US labor law may be changed significantly in ways that will benefit unions greatly and restrict management in a number of ways
By Steven E. Abraham
The National Labor Relations Act (NLRA) — the law governing private sector labor relations throughout most of the United States — has not been changed in well over 50 years.
On March 9, however, the House passed a law known as the Protecting the Right to Organize (PRO) Act.
If that law is enacted, it would change labor law in this country in ways that would greatly enhance unions’ power and limit management in a number of ways.
The version of the PRO Act that passed the house makes many, many changes to the NLRA as it currently reads. Some of the most important provisions will be discussed below.
Coverage of the NLRA
Only “employees” as defined in the NLRA are protected by that law, and currently, both supervisors and independent contractors are excluded from the definition of employee in the NLRA. The PRO Act would restrict the definition of who qualifies as a supervisor and an independent contractor in ways that would greatly increase the NLRAs coverage. In other words, under the PRO Act, many more workers would be considered “employees” under the NLRA. This would greatly increase the number of workers in the US who would be entitled to unionize and would be entitled to the NLRA’s protections.
In order for a union to represent an organization’s employees, the union would have to win a National Labor Relations Board (NLRB) representation election. The PRO Act would greatly change the way elections are conducted, and the effect of these changes would make it much more likely that unions would prevail in elections that are held.
First, there would be much less time in between when a union first petitions the NLRB for an election and when the election actually is held; the election would be held much closer to the date the union seeks an election. Research has shown that the longer the delay between the election petition and the election date, the greater the chance that the union will lose the election. Thus, it is much more likely that unions will prevail in NLRB elections that actually are held.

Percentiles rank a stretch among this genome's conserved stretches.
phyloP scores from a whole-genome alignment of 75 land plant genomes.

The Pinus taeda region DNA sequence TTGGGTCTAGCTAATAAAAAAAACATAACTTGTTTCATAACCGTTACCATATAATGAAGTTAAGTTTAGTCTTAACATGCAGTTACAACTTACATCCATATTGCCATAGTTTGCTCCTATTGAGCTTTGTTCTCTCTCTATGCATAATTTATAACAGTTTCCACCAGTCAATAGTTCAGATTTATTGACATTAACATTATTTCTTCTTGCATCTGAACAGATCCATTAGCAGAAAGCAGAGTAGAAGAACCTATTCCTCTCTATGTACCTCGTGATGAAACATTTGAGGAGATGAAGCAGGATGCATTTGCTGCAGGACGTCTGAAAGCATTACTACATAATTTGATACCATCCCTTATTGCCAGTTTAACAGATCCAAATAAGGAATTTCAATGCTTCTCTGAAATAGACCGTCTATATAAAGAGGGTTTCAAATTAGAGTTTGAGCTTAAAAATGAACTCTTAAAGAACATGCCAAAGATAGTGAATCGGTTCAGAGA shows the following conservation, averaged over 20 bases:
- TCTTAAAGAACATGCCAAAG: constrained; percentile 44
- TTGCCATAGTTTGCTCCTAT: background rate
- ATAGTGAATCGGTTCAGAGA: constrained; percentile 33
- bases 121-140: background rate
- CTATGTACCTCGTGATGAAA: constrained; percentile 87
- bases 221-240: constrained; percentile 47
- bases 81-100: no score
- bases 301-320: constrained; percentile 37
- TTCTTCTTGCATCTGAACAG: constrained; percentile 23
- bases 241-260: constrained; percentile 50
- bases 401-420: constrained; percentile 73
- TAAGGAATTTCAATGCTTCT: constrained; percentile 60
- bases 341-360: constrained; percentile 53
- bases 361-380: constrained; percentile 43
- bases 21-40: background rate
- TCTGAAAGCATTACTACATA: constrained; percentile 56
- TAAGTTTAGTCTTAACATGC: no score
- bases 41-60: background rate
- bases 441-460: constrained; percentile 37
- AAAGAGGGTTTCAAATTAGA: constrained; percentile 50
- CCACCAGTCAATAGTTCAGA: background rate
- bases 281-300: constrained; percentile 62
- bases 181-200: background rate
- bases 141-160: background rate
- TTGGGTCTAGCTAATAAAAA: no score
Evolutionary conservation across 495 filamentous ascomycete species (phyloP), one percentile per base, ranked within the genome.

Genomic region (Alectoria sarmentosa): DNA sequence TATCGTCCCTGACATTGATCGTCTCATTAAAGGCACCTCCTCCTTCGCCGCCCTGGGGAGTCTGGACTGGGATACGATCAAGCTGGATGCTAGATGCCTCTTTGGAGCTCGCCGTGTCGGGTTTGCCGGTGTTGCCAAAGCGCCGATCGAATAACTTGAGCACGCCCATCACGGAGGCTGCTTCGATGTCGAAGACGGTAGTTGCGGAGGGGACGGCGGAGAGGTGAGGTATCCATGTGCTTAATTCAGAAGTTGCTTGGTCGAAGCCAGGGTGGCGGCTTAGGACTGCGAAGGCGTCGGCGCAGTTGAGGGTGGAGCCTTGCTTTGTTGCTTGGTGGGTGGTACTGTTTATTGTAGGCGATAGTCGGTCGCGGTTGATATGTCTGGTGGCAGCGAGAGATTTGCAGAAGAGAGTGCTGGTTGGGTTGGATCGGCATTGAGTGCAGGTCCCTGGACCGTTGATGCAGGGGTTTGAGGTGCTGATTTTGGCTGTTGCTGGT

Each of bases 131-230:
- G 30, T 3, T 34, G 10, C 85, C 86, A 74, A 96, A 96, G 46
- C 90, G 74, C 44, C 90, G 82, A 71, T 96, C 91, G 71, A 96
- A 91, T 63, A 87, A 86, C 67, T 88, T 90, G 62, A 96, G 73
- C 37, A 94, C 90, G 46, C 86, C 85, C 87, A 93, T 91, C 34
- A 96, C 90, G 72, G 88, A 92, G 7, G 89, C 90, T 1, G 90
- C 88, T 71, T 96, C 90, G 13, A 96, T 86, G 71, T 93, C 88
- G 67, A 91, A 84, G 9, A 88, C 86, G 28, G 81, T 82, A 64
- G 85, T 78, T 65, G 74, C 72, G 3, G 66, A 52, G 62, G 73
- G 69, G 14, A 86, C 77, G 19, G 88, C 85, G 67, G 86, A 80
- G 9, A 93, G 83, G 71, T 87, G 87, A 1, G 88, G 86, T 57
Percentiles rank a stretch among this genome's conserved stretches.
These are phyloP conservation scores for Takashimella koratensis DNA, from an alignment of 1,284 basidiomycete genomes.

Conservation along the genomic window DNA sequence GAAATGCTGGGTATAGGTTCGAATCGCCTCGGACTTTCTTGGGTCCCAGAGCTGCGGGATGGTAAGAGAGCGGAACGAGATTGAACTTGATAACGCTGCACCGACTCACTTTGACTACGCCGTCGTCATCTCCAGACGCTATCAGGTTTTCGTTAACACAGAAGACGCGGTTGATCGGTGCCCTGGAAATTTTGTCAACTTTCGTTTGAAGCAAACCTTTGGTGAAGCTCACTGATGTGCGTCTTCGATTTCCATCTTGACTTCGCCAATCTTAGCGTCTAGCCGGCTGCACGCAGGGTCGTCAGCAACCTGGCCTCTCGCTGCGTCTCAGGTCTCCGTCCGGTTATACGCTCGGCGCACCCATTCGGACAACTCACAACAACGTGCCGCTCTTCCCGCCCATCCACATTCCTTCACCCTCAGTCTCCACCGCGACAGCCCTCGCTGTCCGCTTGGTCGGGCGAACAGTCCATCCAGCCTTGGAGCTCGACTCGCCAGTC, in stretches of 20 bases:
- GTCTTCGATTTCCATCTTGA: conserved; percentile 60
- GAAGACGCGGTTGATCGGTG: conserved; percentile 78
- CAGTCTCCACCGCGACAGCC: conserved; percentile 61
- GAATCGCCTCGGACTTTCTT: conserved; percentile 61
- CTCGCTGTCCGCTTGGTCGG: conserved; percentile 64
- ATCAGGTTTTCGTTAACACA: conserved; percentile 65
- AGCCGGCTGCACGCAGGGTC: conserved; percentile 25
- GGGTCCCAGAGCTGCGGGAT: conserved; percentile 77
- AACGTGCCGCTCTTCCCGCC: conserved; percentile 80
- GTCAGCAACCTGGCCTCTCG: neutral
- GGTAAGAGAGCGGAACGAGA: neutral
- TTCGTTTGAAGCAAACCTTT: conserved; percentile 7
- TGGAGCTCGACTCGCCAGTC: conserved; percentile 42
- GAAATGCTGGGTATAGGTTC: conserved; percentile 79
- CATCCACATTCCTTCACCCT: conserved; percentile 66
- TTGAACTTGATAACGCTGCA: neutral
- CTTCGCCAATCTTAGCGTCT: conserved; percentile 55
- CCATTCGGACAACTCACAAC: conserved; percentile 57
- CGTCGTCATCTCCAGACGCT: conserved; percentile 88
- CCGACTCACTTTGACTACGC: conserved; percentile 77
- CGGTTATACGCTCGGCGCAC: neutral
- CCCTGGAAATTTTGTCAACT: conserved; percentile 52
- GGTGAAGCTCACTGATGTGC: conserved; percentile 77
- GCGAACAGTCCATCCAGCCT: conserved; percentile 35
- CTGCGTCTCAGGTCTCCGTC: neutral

Under the NLRB’s current interpretation of the NLRA, employers can prohibit pro-union employees from using company communications systems (e.g., email) as part of their effort to persuade other employees to vote for the union. The PRO Act would deny this interpretation, specifically allowing company email systems be used for unions’ solicitation purposes.
Under the NLRA, as it is currently interpreted by the NLRB, an employer can hold meetings in which the employer attempts to persuade the employees not to vote for the union — as long as the employer does not threaten the employees or promise the employees benefits for voting against the union. Further, the employer does not need to give the union equal time to rebut the employer. Under the PRO Act, it would be illegal for an employer to require employees to attend such a meeting; employees can only be required to attend meetings that are a part of their traditional job duties.
Currently, NLRB elections are held at the employer’s premises, and the employees must vote in person at the worksite. The PRO Act would specify that NLRB may conduct the election at a location other than the employees’ workplace, or via certified mail, or via electronic voting, etc.
The cumulative effect of all of these changes would make it much more likely that unions will prevail in elections that are used to determine whether an organization’s employees will be represented by a labor union.
Once a union is chosen to represent the employees of an organization, the union seeks to reach a collective bargaining agreement (contract) with the employer, setting out the employees’ employment terms.
Currently, it frequently happens that a union is unable to obtain a new collective bargaining agreement following its election and the employees work without a contract for months.
Under the PRO Act, if a contract is not reached within 90 days after the union is chosen and put in place, either party can seek mediation in an attempt to help the parties reach a new contract. If mediation fails, within 30 days, the mediator will refer the situation to a tripartite arbitration board composed of an employer representative, a union representative and a neutral.